by Lana Bella
I walk up the stairs and into the neon-lit
boudoir. Inside, my fingers pick through
sundry dresses hanging on the metal
hooks, abandon the first nine that look
expensive for the last one that feels plain,
deliberate in my struggle to discard old
history, bending toward the quiet earth,
my bone is all spine and timidity.
The sky outside dims to a darker shade
of mauve, with hesitation, I step out onto
the ledge where the windowsill splinters
away, speckles of dust and spider web
gather there at the timber seam. A brief
travel to its half-scaffold are low moan
and red-rimmed eyes, each step feels
strange beneath the flesh.
In the fading light faint enough to give me
shivers, I look down, knowing no cloud will
cushion my fall, and no vulture yet to pick
through the dark-splotched entrails. I let the
tips of my fingers span like yawns between
strangers, gripping the window ledge. There,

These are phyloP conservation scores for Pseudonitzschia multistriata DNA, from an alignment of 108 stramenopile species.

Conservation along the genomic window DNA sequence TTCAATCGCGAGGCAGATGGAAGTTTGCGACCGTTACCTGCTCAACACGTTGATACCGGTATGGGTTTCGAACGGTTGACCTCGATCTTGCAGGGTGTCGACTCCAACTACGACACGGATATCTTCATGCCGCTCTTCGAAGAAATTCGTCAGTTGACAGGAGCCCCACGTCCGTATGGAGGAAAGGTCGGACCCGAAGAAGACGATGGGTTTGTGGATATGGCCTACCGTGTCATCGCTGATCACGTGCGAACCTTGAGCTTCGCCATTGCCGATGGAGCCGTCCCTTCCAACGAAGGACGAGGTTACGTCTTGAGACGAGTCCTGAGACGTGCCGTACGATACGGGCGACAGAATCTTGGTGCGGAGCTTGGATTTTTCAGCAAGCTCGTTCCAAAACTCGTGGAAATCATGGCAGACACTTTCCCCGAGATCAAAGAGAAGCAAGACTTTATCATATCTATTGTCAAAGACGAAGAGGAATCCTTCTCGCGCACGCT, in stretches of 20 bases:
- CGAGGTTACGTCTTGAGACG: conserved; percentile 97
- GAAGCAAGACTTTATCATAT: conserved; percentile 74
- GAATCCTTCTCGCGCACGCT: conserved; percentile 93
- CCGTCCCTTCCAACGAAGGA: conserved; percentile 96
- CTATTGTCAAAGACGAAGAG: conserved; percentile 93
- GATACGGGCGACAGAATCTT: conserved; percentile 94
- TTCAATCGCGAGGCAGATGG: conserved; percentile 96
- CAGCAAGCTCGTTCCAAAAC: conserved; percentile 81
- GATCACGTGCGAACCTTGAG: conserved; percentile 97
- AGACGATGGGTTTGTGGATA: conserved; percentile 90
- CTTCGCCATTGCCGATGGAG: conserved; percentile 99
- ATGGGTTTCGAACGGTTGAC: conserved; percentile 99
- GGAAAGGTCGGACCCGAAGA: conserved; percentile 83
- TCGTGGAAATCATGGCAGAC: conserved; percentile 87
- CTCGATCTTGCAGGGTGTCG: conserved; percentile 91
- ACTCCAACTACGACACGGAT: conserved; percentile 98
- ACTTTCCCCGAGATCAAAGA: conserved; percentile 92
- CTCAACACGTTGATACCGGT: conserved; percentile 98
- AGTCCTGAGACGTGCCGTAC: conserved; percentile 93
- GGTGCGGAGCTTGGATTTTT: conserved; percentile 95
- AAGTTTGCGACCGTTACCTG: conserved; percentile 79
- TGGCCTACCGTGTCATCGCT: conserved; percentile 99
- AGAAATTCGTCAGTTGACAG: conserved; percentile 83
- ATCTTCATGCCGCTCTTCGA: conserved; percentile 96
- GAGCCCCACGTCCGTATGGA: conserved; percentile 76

I step back inside the room, limbs shake
and cold lips sputter. Given the scale of such
lunacy, I laugh, pour myself a cold drink,
escaping into the bourbon glass that washes
clean my new feminine motif.
A Pushcart nominee, Lana Bella is an author of two chapbooks, Under My Dark (Crisis Chronicles Press, 2016) and Adagio (forthcoming from Finishing Line Press), and has had her poetry and fiction featured with over 230 journals, including California Quarterly, Chiron Review, Columbia Journal, Poetry Salzburg Review, Plainsongs, Pure Slush, The Writing Disorder, Third Wednesday, and elsewhere, among others. She resides in the US and the coastal town of Nha Trang, Vietnam, where she is a mom of two far-too-clever-frolicsome imps.